I'll deal with the questions in reverse order, because your later questions are easier to answer.
If the oceans froze several feet deep (let's make the math easy and call it a meter - about 3.3 feet, fits the criteria), it would have no effect on tectonic plate movement. Let's think about the Americas moving west, into the Pacific Ocean. The Pacific Ocean is 165.2 trillion square meters, so we have 165.2 trillion cubic meters of ice in the way of the continents. This means we have a mass of about 1.5 quadrillion (1.5 * 10^15) kg of ice (note: I used the density of pure ice because the density of salt water ice depends on the level of salinity, so could change place to place). Which seems like a lot. But a ballpark estimate of the mass of a tectonic plate is on the order of 40 * 10^22 kg (http://www.answers.com/Q/How_much_does_a_tectonic_plate_weigh <-- not the greatest source, I know, but we're talking estimates here, and the math checks out). So the plates are still over a million times more massive than the ice. They're not slowing down.
As far as rivers are concerned, they'll freeze too. The oceans have a lot of water in them, and all of that water has thermal energy. As rivers have much less volume than oceans, they'll freeze way before the oceans do. How it would affect the overall ecosystem, I'll get to that in a second. Spoiler alert: it won't be good.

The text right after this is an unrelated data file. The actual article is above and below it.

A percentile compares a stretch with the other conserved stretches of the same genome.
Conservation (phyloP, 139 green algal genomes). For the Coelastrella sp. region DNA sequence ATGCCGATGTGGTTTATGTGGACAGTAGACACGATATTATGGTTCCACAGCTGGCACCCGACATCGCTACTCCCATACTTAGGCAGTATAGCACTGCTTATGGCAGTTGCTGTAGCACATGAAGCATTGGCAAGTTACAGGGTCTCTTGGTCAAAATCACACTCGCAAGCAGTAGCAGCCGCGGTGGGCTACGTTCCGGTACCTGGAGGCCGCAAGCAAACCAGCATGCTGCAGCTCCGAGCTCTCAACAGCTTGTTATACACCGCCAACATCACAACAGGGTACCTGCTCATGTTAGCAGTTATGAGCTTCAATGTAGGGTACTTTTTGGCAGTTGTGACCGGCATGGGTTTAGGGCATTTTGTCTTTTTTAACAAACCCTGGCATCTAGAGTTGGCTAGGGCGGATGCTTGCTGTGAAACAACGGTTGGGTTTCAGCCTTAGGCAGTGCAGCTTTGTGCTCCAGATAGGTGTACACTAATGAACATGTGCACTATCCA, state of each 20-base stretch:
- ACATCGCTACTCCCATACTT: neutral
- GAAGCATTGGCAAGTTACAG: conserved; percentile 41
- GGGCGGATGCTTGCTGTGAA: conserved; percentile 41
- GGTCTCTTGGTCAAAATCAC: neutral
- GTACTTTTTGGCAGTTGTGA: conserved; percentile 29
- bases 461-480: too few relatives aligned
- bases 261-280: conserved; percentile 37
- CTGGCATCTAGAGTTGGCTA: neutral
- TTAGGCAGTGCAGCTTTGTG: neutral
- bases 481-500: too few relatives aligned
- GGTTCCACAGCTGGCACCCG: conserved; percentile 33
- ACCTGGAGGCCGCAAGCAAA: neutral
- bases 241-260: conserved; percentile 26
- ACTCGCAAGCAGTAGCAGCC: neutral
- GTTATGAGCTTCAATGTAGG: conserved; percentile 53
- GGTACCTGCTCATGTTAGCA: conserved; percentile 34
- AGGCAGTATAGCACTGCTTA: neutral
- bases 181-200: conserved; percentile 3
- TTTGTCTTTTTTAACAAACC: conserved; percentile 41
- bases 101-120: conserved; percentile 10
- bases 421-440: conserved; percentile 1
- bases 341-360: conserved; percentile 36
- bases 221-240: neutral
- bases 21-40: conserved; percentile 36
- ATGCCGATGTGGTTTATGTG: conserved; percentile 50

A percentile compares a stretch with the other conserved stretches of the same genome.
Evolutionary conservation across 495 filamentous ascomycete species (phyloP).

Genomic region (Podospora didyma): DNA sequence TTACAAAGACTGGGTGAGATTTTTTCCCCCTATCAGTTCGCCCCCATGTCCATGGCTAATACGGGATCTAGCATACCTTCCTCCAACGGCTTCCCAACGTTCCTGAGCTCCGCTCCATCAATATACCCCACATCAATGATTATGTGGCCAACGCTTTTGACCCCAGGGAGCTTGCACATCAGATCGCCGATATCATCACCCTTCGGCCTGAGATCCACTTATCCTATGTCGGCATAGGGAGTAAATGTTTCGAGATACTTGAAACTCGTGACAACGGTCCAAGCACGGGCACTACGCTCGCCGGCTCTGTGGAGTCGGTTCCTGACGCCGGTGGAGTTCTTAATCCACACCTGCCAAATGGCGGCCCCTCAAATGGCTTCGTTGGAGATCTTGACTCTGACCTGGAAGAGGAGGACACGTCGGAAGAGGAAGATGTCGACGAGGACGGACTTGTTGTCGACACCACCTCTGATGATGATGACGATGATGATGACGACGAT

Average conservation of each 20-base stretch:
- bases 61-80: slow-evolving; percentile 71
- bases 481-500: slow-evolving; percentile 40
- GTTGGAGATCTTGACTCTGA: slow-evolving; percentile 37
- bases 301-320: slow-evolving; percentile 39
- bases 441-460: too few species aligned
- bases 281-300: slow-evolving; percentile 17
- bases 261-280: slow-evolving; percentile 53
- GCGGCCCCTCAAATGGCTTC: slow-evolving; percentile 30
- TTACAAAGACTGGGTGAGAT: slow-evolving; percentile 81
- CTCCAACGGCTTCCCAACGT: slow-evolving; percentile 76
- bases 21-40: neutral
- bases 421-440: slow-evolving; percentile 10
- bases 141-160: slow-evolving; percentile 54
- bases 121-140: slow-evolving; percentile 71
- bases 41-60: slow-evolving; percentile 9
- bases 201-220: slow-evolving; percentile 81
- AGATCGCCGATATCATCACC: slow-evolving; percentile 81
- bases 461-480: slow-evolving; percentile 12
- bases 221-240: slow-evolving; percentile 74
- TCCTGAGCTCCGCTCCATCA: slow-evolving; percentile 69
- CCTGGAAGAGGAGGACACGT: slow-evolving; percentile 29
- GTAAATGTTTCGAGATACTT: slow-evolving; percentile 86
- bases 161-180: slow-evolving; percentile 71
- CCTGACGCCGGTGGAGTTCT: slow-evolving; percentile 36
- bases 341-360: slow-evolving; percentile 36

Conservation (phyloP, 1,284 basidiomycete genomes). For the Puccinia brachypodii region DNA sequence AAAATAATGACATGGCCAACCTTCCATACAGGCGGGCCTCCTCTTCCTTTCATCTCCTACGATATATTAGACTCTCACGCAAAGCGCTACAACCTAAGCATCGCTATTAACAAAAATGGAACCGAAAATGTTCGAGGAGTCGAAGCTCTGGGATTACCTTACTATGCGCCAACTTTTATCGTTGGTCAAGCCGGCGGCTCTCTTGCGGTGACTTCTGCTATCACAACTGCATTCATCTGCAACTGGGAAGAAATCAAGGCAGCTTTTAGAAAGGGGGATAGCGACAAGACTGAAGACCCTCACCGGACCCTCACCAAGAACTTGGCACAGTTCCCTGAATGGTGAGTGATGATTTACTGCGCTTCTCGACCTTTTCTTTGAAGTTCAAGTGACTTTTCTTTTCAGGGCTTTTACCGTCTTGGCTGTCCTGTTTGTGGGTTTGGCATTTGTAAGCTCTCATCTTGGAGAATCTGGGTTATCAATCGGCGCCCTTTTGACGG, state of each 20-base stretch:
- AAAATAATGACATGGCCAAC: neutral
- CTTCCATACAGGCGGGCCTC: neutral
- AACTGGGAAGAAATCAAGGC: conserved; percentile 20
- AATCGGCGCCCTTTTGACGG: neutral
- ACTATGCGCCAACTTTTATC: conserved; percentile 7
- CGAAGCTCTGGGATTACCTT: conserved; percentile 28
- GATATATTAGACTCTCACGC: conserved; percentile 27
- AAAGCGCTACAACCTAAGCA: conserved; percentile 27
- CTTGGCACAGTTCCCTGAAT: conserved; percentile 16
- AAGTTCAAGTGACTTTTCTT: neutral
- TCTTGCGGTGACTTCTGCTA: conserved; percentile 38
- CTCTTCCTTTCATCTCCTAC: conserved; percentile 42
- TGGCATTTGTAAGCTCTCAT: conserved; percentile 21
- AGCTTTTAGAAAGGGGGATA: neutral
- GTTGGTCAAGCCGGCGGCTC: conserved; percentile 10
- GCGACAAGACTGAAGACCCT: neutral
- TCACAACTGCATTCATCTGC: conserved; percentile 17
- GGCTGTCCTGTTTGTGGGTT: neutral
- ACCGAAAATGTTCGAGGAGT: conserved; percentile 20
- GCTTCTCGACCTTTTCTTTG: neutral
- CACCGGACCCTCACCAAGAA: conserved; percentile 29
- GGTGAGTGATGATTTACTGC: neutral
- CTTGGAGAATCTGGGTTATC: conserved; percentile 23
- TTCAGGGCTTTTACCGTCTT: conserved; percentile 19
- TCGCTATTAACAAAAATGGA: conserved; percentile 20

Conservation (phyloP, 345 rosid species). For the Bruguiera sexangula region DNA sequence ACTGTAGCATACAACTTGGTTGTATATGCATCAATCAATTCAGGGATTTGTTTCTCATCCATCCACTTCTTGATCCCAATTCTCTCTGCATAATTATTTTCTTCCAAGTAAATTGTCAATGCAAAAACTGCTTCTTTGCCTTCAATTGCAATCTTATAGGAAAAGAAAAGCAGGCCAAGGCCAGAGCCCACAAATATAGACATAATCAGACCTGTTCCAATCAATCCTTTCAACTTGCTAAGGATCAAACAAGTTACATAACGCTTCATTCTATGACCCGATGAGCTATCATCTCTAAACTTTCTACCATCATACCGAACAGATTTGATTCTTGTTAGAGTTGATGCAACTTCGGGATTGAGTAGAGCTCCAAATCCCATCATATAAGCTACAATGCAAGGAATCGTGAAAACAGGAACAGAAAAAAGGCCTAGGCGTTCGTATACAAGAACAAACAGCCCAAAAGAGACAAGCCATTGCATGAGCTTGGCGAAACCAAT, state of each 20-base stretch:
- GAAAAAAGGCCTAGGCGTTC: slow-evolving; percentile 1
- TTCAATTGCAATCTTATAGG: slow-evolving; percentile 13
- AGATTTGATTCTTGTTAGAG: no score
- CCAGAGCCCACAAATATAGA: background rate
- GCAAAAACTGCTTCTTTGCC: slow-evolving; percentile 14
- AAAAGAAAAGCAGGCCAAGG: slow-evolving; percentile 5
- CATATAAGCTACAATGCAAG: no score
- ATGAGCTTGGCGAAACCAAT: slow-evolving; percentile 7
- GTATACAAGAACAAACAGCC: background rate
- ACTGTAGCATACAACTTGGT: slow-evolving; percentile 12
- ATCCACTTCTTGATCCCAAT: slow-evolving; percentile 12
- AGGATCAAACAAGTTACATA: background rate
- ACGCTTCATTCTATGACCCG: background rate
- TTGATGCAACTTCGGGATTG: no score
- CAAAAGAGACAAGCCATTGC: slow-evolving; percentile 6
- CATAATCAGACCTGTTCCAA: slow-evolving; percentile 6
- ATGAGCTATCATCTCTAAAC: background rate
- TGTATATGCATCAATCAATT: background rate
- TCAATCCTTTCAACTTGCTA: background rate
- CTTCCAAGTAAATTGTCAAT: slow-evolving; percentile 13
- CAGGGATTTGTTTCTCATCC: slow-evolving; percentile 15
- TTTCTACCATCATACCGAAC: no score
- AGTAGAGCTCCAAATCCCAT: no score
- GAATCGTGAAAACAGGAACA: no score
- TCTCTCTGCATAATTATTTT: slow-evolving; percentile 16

So, the million dollar question. Can it actually happen. Yes, though it's not much fun for anyone involved. It's similar to the Great Lakes freezing over (which has happened for individual lakes, but not the system as a whole - the record for the whole system is about 95.5% ice cover). You'd basically need temperatures to go below freezing, globally, for long enough that the water in the deeper parts of the oceans stop effectively warming the surface. Once heat transfer in the oceans slows down, the surface will start freezing (note: the coasts will freeze before the middle because of this, as there is less water near the coasts than in the middle of the ocean). Unfortunately, going back to the effect on the ecosystem, the temperature drop will freeze a lot of land water as well - not just the rivers, the water in dirt and such. So if it went on that long, the entire ecosystem would start to collapse - flora can't get enough water to grow, fauna can't get enough water to avoid dehydration, and eventually the food chain crumbles. And that's not even talking about marine life that suddenly has to get used to life in way colder, darker conditions. It won't be pretty.